Kids on Strike!

Book – Non-fiction. By Susan Campbell Bartoletti. 2003. 208 pages.
Describes the conditions and treatment that drove working children to strike, from the mill workers’ strike in 1834 and the coal strikes at the turn of the century to the children who marched with Mother Jones in 1903.

  • Time Periods: 19th Century, 20th Century | Themes: Labor, Organizing | Reading Levels: Grades 6-8 | Resource Types: Books: Non-Fiction

Covering more historical ground than in her lauded photo-essay Growing Up in Coal Country, Susan Campbell Bartoletti highlights the roles that children and young adults played in American labor strikes during the 19th and early 20th centuries. Bartoletti has a gift for collecting stories with telling details; her dense but highly readable prose brings individual children and the struggles in which they engaged vividly to life. Drawing from a broad expanse of resources (personal interviews, newspaper and magazine articles, primary and secondary book accounts), she spins the stories of 11-year-old Harriet Hanson, who joined striking workers in the Lowell, Mass., mills of the 1830s; 16-year-old Pauline Newman, a leader of the 1907 New York City rent protests and nicknamed “The New Joan of Arc”; as well as myriad other children who began to realize the unfairness of the conditions in which they worked and who took steps to change their situations.

The handsomely designed volume is packed with an abundance of relevant historical photographs (several by Lewis Hine), with children at work or at protests staring out from almost every page. A final chapter recounts the creation of the National Child Labor Committee and offers a glimpse into the futures of the many children featured in earlier chapters. Both accessible and engrossing, this volume is tangible proof for would-be activists that children have made and continue to make a difference. [Description from Publishers’ Weekly.]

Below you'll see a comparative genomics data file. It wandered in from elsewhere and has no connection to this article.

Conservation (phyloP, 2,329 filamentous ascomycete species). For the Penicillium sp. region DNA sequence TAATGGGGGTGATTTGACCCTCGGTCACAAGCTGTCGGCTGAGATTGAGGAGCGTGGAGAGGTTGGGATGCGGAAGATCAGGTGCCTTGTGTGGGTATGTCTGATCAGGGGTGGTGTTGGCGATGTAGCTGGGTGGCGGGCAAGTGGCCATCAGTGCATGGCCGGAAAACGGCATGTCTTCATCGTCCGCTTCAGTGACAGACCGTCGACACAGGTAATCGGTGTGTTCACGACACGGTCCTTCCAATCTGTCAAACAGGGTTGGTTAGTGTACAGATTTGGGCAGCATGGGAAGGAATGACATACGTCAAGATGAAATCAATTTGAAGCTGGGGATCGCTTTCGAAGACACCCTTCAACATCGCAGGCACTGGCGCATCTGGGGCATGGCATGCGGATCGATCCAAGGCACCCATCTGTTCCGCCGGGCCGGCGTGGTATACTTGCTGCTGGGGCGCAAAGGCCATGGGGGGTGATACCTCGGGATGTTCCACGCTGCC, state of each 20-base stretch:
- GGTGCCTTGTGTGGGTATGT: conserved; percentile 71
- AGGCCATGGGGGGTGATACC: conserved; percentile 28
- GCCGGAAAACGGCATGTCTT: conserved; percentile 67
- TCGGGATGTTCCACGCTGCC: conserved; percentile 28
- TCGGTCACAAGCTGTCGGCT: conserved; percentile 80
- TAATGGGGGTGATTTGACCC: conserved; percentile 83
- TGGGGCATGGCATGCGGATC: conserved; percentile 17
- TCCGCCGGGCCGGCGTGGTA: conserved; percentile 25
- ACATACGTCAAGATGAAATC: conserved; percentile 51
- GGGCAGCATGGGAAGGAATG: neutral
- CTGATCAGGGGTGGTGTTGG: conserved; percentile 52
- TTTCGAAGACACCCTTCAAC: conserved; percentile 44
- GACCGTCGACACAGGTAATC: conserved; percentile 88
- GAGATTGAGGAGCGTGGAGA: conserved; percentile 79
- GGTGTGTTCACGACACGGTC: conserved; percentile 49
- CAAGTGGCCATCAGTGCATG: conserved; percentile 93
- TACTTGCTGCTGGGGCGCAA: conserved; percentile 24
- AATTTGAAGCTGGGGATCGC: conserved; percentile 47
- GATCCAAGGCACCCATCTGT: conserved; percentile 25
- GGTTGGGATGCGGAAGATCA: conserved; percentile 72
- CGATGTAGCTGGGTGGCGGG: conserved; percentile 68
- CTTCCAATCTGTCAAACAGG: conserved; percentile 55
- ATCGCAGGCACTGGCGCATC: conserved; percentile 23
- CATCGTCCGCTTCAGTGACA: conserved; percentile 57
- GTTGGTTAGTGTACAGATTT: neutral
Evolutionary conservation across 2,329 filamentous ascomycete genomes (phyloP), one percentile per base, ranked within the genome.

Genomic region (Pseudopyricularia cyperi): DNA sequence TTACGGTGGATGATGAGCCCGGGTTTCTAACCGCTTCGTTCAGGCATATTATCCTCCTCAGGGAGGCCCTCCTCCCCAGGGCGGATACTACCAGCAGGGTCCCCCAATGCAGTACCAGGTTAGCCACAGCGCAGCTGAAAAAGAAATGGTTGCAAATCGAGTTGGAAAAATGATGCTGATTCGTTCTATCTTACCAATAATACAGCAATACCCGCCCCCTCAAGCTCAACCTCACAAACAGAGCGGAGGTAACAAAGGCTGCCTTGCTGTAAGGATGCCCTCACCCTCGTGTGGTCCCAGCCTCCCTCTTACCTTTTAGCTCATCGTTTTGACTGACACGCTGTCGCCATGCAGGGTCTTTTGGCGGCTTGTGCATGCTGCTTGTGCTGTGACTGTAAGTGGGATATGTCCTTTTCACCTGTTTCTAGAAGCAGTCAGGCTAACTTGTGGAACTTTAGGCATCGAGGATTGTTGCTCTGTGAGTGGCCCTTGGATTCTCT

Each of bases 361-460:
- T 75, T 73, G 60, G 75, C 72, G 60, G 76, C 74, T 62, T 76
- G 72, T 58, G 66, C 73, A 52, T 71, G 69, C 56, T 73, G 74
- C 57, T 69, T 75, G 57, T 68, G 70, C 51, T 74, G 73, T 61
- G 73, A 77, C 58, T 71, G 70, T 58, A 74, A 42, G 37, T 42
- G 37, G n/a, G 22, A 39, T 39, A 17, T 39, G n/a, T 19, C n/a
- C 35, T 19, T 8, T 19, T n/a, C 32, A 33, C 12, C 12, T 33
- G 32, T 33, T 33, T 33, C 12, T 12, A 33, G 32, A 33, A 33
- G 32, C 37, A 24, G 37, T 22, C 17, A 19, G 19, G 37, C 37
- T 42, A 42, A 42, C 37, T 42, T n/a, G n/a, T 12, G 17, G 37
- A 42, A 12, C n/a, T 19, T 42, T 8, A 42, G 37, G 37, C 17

“A comprehensive examination of the socioeconomic factors that spurred the formation of child organized strikes, this historical tour de force elucidates why child labor laws were developed and continue to be such a necessity. Bartoletti (No Man’s Land, p. 627, etc.) looks at the major industries that profited from the exploitation of child labor and how those employed by such operations worked to create a better environment for themselves and others. While there is mention of the ‘Newsie Strike’ in New York City and the fate of the sharecroppers in the southern cotton industry, the garment and coal mining industries loom as the real villains in child labor issues. Bartoletti provides numerous examples of how debilitating poverty drove entire families to work in utter squalor and suffer cruel treatment at the hands of profit-driven conglomerates. Personal stories illuminate the wretched conditions under which many of these children labored, with a focus on the instances when a child mobilized fellow workers to demand their rights. The grit and determination of these children who, in the face of police abuse, bureaucratic negligence, and governmental (even presidential) indifference, banded together for a common cause, and the startling black-and-white photographs, ensure that readers will be alternately awed and appalled by this stunning account of child labor in the U.S.” —Kirkus Reviews

Table of Contents

Introduction: “Shall We Turn Out?”
Harriet Hanson and the Spinning-Room Strikers

Chapter One: “A Devil in Petticoats”
Young Mill Workers Rebel
Lowell, Massachusetts (1836)

Chapter Two: “Stick Together and We’ll Win”
Messenger, Bootblack, and Newsie Strike Fever
New York City (1899)

Chapter Three: “Dear God, Will it Ever Be Different?”
The Anthracite Coal Strikes
Pennsylvania (1897, 1900, and 1902)

Chapter Five: We Ask You, Mr. President”
Mother Jones and Her Industrial Army
Philadelphia (1903)

Chapter Six: “Build Up Your Union”
Agnes Nestor and the Garment Workers’ Strike
Chicago (1897), New York City, and Philadelphia (1909-1910)

Chapter Seven: “They Understood the Stomach Language”
The Lawrence Strike (1912)

Chapter Eight: “Now I Have a Past”
The National Child Labor Committee (1904)

A Timeline of Federal Child Labor Laws

Awards

Winner: Jane Addam’s Children’s Book Award, Pennsylvania Carolyn Field Honor Award Other Awards

Recognition: School Library Journal Best Books of 1999, ALA Best Book for Young Adults, Notable Children’s Trade Book in the Field of Social Studies, NCTE Recommended Title, New York Public Library Best Books for the Teen Age, Jefferson Cup Recommended Title

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